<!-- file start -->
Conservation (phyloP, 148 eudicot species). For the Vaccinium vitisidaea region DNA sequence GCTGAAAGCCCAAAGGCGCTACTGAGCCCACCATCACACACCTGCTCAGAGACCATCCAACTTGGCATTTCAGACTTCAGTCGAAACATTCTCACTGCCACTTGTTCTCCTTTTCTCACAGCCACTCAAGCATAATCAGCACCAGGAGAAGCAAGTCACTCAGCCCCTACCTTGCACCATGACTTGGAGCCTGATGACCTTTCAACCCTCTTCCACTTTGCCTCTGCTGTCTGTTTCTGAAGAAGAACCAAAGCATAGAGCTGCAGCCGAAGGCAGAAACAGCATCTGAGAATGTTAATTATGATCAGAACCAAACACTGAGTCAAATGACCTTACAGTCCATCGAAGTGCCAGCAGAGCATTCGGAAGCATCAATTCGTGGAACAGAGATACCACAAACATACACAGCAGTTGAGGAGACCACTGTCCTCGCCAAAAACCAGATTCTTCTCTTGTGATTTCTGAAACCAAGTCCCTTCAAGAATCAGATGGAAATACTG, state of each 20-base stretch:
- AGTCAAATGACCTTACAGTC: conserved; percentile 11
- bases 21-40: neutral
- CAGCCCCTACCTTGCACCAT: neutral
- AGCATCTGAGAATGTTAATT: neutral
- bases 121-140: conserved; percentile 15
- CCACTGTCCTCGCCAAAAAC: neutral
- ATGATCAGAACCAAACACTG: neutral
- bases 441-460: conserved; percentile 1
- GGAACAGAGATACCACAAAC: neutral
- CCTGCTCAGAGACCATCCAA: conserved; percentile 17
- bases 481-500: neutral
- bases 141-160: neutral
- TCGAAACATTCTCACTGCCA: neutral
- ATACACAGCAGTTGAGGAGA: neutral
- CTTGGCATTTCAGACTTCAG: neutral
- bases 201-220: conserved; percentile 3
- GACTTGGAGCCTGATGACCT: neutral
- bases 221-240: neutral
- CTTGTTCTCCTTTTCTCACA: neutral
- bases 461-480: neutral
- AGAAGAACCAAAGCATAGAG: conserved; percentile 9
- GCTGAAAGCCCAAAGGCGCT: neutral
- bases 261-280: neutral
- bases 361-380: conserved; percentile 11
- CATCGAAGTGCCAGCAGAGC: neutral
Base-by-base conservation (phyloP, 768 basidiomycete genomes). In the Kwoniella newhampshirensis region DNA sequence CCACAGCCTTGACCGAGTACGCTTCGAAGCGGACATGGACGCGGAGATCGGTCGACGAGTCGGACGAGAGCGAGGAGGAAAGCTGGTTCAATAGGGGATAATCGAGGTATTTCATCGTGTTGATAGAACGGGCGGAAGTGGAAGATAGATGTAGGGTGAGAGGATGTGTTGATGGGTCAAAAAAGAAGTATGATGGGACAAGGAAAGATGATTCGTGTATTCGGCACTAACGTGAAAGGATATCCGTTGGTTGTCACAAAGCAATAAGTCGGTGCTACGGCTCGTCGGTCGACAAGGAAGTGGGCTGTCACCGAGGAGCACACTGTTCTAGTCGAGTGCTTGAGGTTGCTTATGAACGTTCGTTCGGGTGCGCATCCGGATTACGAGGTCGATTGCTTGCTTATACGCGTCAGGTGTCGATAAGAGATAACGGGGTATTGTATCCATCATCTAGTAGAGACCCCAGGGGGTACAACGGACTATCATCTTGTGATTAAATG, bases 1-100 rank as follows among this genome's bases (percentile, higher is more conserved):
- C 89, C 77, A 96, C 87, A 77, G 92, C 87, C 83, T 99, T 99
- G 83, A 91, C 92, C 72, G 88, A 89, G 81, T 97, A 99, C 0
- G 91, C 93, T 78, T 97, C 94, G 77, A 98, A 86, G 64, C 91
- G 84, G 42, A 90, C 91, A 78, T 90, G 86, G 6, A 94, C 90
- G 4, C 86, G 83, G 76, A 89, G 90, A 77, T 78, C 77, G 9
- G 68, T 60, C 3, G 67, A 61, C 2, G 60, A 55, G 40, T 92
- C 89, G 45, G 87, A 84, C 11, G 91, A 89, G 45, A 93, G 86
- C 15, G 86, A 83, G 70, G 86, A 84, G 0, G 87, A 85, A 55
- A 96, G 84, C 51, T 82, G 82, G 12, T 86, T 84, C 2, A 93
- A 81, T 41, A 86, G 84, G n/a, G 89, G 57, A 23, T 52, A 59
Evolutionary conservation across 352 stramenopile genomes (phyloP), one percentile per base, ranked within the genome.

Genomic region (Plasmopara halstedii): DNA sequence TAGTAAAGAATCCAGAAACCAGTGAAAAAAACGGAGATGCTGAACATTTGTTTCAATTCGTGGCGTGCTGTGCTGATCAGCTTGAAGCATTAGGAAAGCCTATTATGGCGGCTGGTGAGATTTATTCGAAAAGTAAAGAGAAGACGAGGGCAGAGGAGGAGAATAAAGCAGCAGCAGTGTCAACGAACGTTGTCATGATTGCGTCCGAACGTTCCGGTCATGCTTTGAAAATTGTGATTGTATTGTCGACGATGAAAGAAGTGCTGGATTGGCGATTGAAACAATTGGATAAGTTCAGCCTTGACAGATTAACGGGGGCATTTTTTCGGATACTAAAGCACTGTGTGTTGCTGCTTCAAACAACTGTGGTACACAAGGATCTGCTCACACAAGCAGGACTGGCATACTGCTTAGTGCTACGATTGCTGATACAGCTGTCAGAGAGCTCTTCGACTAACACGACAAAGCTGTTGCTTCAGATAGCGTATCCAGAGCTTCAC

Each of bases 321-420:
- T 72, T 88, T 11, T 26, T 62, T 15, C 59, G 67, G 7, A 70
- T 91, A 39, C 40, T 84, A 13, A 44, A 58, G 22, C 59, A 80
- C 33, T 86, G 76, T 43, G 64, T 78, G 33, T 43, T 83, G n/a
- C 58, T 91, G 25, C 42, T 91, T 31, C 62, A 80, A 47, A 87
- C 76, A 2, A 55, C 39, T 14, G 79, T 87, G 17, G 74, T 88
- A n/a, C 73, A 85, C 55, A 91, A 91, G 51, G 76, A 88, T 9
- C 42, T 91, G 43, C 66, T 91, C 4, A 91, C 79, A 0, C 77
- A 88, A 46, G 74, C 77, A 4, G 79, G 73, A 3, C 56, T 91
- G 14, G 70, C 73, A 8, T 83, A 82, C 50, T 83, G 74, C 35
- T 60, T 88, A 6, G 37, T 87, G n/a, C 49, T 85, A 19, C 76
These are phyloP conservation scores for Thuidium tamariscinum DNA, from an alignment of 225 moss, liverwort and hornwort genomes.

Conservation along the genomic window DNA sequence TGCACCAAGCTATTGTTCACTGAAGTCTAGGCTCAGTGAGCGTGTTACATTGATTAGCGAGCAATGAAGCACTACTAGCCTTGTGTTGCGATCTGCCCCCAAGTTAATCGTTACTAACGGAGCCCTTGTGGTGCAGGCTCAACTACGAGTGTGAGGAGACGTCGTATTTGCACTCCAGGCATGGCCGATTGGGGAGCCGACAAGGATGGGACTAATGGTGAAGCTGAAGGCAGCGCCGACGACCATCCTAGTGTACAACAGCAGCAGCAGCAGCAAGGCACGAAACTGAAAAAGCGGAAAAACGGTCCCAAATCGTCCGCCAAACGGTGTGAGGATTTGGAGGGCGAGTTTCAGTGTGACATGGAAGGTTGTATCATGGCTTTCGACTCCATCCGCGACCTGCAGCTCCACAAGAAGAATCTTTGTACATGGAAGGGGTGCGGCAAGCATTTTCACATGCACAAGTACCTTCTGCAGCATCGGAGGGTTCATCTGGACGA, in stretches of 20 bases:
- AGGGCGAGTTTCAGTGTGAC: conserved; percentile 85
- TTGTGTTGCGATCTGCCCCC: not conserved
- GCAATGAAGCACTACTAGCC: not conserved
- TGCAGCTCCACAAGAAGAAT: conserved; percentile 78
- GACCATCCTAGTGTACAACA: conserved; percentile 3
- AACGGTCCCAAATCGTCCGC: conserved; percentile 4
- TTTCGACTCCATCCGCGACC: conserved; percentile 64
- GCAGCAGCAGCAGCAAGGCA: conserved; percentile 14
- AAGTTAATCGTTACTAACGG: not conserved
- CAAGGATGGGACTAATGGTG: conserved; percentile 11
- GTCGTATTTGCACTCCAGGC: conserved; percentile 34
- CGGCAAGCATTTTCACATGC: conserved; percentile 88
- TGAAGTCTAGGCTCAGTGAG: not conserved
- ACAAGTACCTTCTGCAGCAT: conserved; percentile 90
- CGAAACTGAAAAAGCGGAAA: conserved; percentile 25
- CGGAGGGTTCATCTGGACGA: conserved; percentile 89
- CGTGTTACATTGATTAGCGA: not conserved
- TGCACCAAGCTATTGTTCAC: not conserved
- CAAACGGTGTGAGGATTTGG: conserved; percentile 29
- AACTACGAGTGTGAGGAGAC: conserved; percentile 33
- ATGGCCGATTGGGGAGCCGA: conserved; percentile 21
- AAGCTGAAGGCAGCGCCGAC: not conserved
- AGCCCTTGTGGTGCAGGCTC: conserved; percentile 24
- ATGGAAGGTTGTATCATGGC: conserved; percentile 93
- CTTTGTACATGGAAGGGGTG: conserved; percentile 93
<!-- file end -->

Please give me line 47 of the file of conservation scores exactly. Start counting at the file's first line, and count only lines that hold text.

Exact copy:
- C 42, T 91, G 43, C 66, T 91, C 4, A 91, C 79, A 0, C 77